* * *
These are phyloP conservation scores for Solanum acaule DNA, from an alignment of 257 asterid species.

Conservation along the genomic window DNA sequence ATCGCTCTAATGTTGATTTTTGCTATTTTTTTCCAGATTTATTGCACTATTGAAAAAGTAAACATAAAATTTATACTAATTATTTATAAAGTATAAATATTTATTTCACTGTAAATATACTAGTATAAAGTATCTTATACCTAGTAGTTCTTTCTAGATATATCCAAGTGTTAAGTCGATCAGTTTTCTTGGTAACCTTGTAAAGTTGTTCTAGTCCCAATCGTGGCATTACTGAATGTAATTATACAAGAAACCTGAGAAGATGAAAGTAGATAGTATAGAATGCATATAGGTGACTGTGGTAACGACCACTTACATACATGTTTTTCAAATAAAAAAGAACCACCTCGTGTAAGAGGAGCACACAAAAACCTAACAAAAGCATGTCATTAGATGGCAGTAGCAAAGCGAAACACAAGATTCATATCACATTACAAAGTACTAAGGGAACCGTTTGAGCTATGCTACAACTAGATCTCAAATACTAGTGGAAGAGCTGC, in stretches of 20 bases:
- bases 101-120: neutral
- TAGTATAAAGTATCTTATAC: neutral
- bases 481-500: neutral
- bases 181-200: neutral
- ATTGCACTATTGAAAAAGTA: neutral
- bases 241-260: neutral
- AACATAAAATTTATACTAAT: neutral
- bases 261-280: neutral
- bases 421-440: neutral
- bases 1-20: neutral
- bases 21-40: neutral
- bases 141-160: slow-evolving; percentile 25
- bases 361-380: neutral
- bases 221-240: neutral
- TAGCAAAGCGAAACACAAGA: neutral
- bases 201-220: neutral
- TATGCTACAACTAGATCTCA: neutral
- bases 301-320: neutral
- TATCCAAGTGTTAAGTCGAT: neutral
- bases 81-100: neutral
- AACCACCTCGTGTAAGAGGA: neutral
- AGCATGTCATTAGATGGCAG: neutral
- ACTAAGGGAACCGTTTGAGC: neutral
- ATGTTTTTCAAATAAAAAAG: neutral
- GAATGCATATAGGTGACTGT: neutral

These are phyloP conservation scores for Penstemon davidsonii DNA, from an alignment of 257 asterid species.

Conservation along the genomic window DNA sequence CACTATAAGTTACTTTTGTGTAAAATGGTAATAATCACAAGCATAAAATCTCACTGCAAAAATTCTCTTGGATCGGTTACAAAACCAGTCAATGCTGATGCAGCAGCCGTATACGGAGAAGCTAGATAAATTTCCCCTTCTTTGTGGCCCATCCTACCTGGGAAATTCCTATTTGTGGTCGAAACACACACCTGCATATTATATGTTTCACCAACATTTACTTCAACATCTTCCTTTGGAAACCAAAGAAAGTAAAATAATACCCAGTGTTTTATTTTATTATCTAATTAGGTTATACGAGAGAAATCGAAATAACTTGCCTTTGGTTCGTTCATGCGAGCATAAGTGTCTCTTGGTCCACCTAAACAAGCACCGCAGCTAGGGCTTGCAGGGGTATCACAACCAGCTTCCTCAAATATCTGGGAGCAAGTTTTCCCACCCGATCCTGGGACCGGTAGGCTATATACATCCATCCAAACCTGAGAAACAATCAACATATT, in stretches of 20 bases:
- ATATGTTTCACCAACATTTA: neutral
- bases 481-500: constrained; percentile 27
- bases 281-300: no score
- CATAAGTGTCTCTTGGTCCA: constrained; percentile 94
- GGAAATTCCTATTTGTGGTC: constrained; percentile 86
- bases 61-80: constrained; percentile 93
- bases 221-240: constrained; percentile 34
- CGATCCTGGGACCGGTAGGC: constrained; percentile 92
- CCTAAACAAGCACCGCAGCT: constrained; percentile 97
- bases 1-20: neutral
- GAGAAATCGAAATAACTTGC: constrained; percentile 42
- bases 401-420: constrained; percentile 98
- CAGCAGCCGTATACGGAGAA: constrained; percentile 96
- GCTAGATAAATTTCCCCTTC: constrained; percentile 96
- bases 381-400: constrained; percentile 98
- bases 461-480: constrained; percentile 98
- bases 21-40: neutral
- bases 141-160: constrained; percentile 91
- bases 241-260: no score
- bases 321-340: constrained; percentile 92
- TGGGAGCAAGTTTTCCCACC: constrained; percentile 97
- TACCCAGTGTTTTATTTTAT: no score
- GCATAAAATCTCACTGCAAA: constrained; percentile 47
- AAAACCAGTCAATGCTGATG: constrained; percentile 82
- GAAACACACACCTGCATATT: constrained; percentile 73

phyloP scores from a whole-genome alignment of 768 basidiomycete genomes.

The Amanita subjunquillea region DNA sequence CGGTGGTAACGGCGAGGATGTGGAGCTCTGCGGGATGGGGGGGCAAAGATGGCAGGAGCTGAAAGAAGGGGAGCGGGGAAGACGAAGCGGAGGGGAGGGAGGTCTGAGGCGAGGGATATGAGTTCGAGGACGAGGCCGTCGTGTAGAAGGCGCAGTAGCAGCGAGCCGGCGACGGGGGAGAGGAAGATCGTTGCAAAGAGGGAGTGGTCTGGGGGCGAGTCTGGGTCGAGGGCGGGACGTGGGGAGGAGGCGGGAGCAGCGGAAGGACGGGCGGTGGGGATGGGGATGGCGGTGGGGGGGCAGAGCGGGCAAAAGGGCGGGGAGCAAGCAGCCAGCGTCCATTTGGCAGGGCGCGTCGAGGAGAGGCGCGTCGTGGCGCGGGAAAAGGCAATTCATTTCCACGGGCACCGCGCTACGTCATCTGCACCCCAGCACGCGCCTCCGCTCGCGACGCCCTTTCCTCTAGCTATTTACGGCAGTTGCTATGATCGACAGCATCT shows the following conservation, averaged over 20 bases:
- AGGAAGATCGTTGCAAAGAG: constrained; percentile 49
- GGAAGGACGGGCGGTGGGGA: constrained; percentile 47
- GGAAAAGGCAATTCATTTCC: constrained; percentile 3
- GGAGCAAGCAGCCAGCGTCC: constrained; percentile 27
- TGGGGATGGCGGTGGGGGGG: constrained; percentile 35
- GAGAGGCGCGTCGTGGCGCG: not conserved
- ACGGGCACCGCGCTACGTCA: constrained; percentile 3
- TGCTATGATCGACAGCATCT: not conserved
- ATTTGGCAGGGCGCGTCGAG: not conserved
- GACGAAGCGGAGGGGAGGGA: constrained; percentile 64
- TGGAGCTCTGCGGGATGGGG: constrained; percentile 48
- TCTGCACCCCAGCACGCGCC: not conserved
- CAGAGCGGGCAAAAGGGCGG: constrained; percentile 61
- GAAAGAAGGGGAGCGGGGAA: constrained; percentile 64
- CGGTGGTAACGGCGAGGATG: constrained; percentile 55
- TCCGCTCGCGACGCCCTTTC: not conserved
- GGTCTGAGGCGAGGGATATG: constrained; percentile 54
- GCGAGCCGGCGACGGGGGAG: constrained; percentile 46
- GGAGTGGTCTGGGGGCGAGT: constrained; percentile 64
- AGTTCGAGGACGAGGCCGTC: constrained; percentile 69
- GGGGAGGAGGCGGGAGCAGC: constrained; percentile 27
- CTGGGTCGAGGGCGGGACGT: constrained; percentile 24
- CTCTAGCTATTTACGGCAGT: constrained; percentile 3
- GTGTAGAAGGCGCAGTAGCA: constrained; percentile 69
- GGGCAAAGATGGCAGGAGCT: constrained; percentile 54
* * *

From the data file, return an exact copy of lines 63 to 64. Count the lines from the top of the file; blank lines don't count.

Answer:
- ACGGGCACCGCGCTACGTCA: constrained; percentile 3
- TGCTATGATCGACAGCATCT: not conserved